During the committee hearings into his nomination, Senator Jeff Merkley of Oregon called attention to a letter that had gone out under Pruitt's letterhead when he was Oklahoma's attorney general. It was essentially cut-and-pasted from a letter Pruitt had received from an oil company. In his capacity as OK AG, Pruitt was the target of 19 different lawsuits and, when the committee asked him if he would recuse himself as EPA administrator from any decisions relating to the people suing him, Pruitt attempted to dazzle the committee with bullshit. But he had the votes in the Senate. Now, he wants to become one of those votes himself. The Undead will walk the corridors forever.

(c) 2022 Charles P. Pierce has been a working journalist since 1976. He is the author of four books, most recently 'Idiot America.' He lives near Boston with his wife but no longer his three children.

The Quotable Quote -

"The rich and large corporations get richer, the CEOs earn huge compensation packages, and when things get bad, don't worry; Uncle Sam and the American taxpayers are here to bail you out. But when you are in trouble, well, we just can't afford to help you, if you are in the working class or middle class of this country."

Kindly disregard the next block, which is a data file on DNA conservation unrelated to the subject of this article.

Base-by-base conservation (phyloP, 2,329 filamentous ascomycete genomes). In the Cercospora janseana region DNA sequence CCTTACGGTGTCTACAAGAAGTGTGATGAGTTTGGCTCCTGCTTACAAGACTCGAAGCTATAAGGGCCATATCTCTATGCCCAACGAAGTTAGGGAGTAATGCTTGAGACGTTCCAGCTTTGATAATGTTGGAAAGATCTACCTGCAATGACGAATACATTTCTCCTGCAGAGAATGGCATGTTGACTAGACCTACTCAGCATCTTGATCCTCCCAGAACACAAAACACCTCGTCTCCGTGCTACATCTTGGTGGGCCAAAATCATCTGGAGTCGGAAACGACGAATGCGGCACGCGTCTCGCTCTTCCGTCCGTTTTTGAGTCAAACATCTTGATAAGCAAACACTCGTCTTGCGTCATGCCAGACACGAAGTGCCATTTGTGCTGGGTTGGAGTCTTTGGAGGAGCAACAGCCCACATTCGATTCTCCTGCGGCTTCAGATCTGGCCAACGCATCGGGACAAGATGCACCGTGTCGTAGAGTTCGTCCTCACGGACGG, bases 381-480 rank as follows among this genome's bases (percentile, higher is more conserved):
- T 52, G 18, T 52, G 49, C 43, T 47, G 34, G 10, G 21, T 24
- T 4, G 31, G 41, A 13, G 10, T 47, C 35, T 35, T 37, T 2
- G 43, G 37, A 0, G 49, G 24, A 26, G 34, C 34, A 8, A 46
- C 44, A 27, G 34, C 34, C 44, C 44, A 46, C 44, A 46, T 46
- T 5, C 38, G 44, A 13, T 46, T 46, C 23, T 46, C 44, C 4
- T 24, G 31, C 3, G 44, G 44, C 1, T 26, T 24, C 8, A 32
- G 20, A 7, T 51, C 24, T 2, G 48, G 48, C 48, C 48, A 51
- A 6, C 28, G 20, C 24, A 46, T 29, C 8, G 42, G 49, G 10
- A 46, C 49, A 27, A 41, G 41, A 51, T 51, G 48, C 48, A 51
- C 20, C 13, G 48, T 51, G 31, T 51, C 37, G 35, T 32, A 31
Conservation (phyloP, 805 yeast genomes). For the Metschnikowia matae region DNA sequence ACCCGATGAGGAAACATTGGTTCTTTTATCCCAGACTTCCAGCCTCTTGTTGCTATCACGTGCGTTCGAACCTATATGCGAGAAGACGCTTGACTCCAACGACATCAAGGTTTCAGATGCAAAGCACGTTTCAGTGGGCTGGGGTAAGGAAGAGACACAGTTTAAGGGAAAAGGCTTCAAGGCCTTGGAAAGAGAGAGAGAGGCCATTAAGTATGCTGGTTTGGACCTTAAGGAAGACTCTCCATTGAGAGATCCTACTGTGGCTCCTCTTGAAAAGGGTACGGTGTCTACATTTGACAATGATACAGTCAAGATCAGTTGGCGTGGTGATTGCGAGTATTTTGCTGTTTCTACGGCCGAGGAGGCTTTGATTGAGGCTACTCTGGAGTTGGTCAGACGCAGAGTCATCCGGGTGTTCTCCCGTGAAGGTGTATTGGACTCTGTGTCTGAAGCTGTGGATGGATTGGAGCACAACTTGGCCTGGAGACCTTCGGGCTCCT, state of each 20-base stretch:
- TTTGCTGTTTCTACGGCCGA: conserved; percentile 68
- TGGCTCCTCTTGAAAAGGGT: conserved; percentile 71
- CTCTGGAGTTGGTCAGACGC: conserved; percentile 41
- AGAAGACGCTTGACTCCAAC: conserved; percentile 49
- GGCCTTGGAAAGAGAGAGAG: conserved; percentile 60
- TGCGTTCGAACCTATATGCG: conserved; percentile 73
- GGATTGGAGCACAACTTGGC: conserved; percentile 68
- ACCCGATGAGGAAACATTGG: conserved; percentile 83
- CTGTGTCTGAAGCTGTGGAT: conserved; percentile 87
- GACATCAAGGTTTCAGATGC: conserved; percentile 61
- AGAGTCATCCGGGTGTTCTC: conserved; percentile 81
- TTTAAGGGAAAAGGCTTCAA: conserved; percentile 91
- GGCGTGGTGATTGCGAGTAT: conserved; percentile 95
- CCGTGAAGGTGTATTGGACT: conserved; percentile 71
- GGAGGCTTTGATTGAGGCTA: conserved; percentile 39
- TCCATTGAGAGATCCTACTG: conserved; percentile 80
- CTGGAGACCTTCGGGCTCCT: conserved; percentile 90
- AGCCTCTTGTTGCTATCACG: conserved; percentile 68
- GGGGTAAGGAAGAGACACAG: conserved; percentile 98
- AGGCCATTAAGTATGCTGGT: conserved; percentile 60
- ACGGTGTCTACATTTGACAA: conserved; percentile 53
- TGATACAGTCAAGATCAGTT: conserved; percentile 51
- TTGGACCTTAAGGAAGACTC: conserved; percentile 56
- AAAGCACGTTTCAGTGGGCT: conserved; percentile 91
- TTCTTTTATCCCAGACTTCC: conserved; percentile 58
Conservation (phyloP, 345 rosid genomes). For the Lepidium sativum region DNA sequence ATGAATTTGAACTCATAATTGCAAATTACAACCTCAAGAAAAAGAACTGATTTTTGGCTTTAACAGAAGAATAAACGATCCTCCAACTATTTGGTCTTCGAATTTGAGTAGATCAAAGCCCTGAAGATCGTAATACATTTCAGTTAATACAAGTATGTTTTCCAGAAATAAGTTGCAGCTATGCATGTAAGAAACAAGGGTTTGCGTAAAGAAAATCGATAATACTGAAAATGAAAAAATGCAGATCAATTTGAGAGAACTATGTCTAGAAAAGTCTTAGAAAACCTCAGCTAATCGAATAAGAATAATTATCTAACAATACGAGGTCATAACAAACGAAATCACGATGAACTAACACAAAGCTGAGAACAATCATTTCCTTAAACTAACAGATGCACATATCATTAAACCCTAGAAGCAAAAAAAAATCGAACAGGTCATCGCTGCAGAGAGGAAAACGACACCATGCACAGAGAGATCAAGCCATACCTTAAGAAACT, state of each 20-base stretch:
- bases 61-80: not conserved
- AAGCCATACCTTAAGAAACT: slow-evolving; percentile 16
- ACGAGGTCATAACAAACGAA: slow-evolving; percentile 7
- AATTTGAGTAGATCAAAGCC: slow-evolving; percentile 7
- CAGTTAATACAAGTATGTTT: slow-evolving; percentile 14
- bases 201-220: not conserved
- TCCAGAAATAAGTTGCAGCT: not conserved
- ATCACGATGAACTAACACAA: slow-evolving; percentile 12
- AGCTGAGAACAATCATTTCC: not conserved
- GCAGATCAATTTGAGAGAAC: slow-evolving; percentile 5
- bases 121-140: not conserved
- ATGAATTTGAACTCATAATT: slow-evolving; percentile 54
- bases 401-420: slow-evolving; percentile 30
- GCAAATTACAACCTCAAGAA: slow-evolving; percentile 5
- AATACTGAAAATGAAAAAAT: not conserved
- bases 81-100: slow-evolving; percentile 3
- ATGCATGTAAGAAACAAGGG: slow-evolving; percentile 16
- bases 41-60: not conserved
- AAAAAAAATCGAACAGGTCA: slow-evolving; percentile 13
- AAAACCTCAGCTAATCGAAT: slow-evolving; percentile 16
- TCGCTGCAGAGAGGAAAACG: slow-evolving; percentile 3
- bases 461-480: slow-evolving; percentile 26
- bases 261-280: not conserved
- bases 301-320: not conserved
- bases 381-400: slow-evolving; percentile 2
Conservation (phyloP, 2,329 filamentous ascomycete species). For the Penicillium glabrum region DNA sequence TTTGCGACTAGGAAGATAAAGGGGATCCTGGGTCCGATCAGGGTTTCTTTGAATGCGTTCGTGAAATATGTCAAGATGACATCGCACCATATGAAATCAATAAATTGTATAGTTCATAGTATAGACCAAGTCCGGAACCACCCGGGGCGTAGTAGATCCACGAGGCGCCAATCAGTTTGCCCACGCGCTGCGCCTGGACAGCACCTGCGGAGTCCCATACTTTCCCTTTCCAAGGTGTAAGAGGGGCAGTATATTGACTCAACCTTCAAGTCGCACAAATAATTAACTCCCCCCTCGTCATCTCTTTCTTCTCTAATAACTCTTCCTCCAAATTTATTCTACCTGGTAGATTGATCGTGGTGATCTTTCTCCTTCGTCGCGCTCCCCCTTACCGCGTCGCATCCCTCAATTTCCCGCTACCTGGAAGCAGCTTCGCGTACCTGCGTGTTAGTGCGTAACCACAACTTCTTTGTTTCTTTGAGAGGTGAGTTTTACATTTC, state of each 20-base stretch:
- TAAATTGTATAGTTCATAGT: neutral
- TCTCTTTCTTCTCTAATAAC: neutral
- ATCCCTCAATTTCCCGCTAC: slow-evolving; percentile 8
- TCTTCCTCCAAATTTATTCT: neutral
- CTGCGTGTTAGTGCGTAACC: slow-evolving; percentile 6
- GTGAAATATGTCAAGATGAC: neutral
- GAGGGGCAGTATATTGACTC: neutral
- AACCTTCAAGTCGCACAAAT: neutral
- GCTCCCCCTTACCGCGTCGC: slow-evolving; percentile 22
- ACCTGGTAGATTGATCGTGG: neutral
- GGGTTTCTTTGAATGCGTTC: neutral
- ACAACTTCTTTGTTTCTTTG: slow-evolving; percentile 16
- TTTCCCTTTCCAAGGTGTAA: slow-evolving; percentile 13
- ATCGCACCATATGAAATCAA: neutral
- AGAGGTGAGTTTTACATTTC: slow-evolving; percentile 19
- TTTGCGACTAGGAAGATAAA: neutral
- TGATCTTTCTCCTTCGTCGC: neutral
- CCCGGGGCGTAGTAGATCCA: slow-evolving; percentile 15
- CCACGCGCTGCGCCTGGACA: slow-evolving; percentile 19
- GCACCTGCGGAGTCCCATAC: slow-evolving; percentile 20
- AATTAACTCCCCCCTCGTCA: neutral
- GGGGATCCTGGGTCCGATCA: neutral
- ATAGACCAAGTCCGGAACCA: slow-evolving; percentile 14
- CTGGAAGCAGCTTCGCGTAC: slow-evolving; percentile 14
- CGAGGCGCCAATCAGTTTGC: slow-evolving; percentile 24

~~~ Bernie Sanders

Greenpeace activists demonstrate in the Fehmarn Belt with a rigid-hull inflatable boat against oil imports from Russia, which help finance the Russian war on Ukraine, on March 23, 2022.

Zelensky Calls Paying For Russian Oil 'Blood Money'-the Same Is True For All Oil Purchases
Purchasing gasoline or diesel is always blood money no matter whom you get it from.
By Juan Cole

The BBC reports that Ukraine President Volodymyr Zelensky, during an interview, accused Germany and Hungary of paying "blood money" for Russian petroleum.

Russia could earn $320 billion from energy exports in 2022, fueling Moscow's war machine.

Zelensky is perhaps making an analogy to blood diamonds, an issue Aryn Baker explained at Time. Some diamonds come out of conflict zones in Africa where gangs used forced labor to mine them and sell them to finance mass murder. Ethical people are now trying to avoid buying blood diamonds. They will find that avoiding blood oil, though, is impossible.

A massive government program to accelerate the move to wind and solar energy, batteries, and electric cars is the obvious way forward, but the Greens see this more clearly than does Scholz.